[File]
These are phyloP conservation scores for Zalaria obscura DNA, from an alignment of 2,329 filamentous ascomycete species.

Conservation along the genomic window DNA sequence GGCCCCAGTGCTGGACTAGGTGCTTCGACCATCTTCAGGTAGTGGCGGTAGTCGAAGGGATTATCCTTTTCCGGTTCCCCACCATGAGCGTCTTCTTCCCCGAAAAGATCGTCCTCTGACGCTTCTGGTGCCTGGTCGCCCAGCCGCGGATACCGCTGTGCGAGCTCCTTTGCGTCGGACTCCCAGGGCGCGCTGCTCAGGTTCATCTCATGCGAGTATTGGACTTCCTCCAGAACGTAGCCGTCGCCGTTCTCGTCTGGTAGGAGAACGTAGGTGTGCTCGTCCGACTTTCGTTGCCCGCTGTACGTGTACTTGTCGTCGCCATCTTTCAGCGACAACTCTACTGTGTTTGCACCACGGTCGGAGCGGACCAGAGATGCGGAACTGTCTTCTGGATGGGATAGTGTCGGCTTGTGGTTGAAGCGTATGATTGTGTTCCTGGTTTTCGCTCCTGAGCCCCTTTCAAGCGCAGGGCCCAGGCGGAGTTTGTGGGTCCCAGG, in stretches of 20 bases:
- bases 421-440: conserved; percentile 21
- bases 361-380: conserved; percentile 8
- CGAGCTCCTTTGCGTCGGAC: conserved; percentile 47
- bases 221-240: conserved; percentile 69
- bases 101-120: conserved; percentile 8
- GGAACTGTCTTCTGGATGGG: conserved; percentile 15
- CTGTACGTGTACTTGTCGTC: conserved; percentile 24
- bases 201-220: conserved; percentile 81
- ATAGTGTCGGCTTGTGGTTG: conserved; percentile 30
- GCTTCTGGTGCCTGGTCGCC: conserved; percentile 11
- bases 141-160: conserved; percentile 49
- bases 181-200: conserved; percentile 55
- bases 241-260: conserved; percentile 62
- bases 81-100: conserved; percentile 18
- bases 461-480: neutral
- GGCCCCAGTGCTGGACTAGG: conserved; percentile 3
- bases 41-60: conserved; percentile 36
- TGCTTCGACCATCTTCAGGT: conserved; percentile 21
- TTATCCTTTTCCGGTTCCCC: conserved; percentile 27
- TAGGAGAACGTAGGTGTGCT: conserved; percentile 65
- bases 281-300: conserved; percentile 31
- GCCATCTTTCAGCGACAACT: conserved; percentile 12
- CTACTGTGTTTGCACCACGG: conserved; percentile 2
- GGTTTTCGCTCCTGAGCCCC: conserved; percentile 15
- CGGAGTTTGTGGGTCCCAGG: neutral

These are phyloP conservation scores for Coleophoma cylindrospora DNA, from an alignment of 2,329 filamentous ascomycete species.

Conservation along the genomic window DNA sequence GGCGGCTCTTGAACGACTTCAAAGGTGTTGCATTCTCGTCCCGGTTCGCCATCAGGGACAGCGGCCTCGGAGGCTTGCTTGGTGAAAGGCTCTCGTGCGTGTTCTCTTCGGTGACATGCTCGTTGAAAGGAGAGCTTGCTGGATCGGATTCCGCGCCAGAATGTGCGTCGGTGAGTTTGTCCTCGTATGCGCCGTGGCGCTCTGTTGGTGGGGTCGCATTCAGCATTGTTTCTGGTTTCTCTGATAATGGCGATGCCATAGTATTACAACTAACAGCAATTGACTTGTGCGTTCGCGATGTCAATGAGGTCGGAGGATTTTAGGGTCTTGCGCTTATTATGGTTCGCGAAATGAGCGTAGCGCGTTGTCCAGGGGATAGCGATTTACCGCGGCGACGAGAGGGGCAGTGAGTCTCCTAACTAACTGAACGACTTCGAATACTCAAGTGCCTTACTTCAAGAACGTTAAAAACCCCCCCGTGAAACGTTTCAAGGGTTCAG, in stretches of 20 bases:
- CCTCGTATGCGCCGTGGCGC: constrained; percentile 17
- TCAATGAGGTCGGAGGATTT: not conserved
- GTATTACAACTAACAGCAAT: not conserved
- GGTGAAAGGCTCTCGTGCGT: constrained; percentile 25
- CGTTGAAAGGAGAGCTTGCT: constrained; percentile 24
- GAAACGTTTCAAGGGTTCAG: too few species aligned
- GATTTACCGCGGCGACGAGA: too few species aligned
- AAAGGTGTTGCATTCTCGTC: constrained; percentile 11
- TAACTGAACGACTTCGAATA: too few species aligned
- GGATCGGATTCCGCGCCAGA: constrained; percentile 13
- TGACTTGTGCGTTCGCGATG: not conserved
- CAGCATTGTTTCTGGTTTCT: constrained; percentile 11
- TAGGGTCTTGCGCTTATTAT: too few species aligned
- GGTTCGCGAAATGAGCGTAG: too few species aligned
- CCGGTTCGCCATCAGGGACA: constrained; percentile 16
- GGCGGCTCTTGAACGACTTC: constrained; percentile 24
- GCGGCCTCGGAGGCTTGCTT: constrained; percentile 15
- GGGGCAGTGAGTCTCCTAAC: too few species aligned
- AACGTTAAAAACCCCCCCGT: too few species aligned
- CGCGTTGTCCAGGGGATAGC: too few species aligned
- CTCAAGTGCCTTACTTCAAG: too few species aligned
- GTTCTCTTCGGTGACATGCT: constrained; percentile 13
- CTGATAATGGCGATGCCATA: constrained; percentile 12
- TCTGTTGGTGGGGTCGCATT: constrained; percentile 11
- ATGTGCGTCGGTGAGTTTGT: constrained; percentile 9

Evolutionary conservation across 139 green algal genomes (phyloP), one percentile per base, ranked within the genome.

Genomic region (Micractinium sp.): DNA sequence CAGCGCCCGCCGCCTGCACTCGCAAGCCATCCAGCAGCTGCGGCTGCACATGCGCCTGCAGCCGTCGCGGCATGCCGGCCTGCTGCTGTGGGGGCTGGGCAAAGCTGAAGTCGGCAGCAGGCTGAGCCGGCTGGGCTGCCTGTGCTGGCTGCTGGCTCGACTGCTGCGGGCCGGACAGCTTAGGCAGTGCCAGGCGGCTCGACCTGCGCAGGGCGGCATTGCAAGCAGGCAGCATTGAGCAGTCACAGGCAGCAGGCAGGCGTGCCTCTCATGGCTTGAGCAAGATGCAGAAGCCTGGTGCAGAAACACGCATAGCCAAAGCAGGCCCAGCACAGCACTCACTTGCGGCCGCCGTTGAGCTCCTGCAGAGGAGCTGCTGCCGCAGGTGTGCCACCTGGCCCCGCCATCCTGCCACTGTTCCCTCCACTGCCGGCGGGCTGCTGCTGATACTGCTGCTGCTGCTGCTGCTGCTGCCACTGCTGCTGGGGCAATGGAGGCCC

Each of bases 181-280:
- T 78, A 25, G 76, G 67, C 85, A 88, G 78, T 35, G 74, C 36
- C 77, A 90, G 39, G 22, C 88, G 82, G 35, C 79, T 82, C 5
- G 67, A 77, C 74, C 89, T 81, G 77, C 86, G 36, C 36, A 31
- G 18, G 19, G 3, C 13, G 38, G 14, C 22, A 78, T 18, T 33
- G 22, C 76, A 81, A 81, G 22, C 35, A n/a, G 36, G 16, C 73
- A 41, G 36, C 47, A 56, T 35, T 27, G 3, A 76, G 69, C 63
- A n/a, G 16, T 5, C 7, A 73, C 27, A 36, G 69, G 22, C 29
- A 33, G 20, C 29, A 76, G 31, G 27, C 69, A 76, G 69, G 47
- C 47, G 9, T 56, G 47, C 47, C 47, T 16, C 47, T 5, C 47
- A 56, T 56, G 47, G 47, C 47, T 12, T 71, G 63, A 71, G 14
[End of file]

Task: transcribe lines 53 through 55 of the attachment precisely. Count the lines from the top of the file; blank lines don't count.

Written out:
- TCTGTTGGTGGGGTCGCATT: constrained; percentile 11
- ATGTGCGTCGGTGAGTTTGT: constrained; percentile 9

Evolutionary conservation across 139 green algal genomes (phyloP), one percentile per base, ranked within the genome.